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55 Cards in this Set

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  • Back
hearing impairment
less than normal hearing (either sensitivity or speech understanding) resulting from auditory disorders
hearing sensitivity loss
poorer than normal auditory sensitivity for sounds; usually measured in decibels, using pure tones
deaf
limited or absent hearing for ordinary purposes of daily living
residual hearing
remaining usable hearing in a person with hearing loss
hard of hearing
refers to a person who has hearing loss but uses the auditory channel as the primary avenue for oral communication, with or without a hearing aid
minimal hearing loss
technically not a hearing loss; individual experiences difficulty hearing spoken language at a distance or when background noise is present
cochlea
shell or spiral-shaped structure in the inner ear that is responsible for hearing
conductive hearing loss
the loss of sound sensitivity produced by abnormalities of the outer ear and/or middle ear
sensorineural hearing loss
the loss of sound sensitivity produced by abnormalities of the inner ear or nerve pathways beyond the inner ear to the brain
audiologist
a professional who studies the science of hearing, including anatomy, function, and disorders, and provides education and treatment for those with hearing loss
hearing impairment
less than normal hearing (either sensitivity or speech understanding) resulting from auditory disorders
hearing sensitivity loss
poorer than normal auditory sensitivity for sounds; usually measured in decibels, using pure tones
deaf
limited or absent hearing for ordinary purposes of daily living
residual hearing
remaining usable hearing in a person with hearing loss
hard of hearing
refers to a person who has hearing loss but uses the auditory channel as the primary avenue for oral communication, with or without a hearing aid
minimal hearing loss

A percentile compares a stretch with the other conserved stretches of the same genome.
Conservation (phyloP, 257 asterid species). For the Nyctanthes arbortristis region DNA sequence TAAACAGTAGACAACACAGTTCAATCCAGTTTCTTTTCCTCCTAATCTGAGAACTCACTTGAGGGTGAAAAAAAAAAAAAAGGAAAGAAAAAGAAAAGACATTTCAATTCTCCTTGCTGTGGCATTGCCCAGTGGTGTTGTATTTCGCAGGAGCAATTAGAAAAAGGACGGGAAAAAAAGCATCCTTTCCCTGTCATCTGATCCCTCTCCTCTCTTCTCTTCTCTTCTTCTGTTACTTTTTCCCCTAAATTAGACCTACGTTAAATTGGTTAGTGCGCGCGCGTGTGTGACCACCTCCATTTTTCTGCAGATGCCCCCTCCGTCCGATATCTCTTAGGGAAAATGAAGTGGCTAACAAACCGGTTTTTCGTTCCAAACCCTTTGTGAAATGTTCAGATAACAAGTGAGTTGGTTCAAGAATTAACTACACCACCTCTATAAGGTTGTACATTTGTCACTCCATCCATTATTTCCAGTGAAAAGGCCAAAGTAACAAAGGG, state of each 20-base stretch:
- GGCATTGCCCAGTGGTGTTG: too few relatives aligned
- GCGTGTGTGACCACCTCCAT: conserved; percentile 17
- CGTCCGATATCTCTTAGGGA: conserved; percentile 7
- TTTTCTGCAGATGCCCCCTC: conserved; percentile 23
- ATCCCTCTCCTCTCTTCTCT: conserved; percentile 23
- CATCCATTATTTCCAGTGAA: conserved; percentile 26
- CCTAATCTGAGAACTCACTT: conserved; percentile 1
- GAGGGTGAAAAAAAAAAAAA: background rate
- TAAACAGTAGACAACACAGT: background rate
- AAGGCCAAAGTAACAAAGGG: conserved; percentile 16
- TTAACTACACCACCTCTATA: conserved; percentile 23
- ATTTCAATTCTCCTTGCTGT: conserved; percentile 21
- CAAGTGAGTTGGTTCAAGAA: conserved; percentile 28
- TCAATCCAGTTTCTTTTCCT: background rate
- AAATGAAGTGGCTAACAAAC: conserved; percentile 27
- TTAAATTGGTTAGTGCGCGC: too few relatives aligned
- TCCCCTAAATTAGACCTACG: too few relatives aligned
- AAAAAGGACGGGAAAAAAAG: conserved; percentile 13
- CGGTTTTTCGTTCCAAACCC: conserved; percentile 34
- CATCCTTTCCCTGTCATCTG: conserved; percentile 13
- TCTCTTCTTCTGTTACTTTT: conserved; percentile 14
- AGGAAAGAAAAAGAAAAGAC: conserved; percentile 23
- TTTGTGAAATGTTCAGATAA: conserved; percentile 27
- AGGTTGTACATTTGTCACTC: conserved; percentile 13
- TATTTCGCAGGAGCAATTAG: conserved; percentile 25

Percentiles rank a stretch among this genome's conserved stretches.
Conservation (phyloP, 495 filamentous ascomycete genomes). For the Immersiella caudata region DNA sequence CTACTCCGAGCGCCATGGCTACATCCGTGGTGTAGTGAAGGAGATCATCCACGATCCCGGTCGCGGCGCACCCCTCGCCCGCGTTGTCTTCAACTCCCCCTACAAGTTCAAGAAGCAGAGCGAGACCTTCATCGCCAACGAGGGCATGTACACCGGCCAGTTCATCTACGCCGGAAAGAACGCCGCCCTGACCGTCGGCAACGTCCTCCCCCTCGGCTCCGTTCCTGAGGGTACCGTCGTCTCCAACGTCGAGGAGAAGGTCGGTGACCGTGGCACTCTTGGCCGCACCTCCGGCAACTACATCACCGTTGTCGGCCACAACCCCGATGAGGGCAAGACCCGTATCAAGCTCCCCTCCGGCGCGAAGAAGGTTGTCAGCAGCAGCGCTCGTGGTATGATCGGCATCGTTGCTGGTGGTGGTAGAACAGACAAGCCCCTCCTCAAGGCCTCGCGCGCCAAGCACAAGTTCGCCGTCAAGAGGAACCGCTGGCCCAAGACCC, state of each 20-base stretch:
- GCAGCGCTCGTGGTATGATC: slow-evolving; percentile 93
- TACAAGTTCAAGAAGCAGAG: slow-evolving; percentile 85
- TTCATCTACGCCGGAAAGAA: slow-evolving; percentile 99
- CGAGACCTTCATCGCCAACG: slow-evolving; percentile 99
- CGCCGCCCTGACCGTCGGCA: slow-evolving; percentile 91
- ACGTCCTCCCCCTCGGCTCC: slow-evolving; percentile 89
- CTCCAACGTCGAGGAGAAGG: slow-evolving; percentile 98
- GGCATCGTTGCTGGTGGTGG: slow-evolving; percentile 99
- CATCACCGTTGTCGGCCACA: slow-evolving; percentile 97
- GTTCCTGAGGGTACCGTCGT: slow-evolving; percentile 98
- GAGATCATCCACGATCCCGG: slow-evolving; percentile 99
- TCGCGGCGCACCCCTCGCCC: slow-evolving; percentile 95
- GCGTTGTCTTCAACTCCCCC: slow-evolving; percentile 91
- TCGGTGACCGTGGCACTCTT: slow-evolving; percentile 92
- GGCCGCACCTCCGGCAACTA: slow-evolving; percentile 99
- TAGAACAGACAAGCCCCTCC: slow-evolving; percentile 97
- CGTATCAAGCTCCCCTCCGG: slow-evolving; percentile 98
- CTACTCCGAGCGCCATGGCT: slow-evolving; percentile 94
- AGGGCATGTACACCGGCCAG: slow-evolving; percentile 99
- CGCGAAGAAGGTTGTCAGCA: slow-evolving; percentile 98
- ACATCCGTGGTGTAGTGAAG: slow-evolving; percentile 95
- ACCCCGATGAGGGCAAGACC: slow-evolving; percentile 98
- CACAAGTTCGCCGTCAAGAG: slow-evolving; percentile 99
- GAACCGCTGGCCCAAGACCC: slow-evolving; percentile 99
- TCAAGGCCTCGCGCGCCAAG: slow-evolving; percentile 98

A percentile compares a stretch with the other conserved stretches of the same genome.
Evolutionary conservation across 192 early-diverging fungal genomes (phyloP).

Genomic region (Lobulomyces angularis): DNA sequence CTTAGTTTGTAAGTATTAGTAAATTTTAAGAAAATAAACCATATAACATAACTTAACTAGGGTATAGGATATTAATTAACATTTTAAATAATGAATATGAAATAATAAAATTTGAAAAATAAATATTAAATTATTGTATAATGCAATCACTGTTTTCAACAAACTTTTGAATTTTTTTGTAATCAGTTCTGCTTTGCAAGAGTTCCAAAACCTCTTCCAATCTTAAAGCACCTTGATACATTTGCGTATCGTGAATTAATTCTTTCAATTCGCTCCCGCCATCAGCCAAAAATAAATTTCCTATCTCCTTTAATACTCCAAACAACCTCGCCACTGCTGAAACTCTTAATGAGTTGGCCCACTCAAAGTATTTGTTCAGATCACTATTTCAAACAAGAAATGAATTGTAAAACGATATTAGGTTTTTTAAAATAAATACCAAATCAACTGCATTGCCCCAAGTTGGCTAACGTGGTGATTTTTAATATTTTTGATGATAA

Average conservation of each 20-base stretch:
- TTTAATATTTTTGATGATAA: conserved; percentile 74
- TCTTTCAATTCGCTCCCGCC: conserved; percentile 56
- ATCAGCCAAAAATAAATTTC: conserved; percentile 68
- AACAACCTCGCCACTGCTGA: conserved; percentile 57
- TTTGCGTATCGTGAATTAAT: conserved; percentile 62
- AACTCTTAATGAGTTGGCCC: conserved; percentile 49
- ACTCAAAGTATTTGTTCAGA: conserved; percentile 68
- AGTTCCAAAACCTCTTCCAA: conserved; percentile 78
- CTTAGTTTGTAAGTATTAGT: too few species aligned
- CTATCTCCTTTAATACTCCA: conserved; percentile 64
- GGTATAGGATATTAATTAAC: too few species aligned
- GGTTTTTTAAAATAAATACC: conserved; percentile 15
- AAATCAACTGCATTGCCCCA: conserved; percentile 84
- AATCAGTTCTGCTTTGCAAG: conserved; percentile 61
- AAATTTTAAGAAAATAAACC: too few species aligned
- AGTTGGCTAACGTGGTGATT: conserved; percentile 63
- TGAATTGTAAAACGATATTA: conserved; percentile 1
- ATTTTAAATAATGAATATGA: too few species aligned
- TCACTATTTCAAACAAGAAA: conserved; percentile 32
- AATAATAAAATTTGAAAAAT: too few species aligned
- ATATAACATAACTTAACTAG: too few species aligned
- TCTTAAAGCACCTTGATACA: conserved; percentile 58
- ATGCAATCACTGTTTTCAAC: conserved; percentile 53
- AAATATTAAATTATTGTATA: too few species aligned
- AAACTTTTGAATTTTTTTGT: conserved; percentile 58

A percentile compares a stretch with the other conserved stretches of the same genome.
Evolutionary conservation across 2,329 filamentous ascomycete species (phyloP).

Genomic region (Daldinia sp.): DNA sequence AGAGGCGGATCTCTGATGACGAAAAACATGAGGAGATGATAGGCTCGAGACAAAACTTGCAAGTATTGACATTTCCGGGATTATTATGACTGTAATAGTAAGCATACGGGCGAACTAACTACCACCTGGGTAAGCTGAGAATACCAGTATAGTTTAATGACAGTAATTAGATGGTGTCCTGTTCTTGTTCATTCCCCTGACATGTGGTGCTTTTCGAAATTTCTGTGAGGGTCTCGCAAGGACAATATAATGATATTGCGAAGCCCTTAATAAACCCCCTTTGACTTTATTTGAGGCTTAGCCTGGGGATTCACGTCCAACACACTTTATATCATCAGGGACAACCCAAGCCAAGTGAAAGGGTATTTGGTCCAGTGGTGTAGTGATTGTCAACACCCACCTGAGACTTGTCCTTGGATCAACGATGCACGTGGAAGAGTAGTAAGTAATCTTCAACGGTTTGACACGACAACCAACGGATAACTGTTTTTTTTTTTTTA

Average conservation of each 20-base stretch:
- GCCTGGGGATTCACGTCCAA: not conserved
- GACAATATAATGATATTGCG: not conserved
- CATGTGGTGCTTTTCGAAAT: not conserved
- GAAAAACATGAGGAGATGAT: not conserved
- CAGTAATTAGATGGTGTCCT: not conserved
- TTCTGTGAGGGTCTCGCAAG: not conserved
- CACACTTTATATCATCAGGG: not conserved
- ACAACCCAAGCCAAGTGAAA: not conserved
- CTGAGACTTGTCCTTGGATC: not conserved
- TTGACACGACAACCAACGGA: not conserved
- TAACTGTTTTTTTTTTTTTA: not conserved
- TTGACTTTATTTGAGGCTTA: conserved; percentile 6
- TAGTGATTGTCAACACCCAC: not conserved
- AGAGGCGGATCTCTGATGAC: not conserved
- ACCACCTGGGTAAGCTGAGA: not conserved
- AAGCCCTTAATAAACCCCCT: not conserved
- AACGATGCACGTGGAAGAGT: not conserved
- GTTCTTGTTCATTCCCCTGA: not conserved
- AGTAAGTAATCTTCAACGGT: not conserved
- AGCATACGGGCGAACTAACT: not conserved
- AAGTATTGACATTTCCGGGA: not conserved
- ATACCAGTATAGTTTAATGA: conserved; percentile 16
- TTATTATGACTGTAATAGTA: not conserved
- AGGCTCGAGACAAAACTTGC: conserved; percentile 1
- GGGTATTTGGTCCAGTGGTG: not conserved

technically not a hearing loss; individual experiences difficulty hearing spoken language at a distance or when background noise is present
cochlea
shell or spiral-shaped structure in the inner ear that is responsible for hearing
conductive hearing loss
the loss of sound sensitivity produced by abnormalities of the outer ear and/or middle ear
sensorineural hearing loss
the loss of sound sensitivity produced by abnormalities of the inner ear or nerve pathways beyond the inner ear to the brain
audiologist
a professional who studies the science of hearing, including anatomy, function, and disorders, and provides education and treatment for those with hearing loss
audiogram
a graphic representation of audiometric findings showing hearing thresholds as a function of frequency
frequency
the number of vibrations per second of a given sound wave, typically measured as cycles per second (cps) or hertz (Hz)
hertz (Hz)
a unit of measurement for sound frequency, expressed as cycles per second (cps)
decibels (dB)
a unit of measure expressing the magnitude of a sound relative to the softest sound to which the normal human ear can respond
atresia
the absence or closure of the ear canal; can be congenital or acquired from injury or disease
Why is important to know the age of onset, type, and degree of hearing loss?
they have significant implications for treatment and education
What are the four major causes of hearing impairments? Give examples related to each one.
genetic/hereditary: Waardenburg Syndrome, Usher Syndrome, Down Syndrome; infections: cytomegalovirus (CMV), meningitis; developmental abnormalities: atresia; environmental/traumatic factors: ototoxicity
What is the primary difference between prelingual and postlingual hearing loss?
prelingual is the disordered hearing present at birth or before the development of speech and language, postlingual describes the deficit acquired after the acquistion or speech and language
What are the major areas of development that are usually affected by a hearing impairment? What is the impact on the student's educational achievement?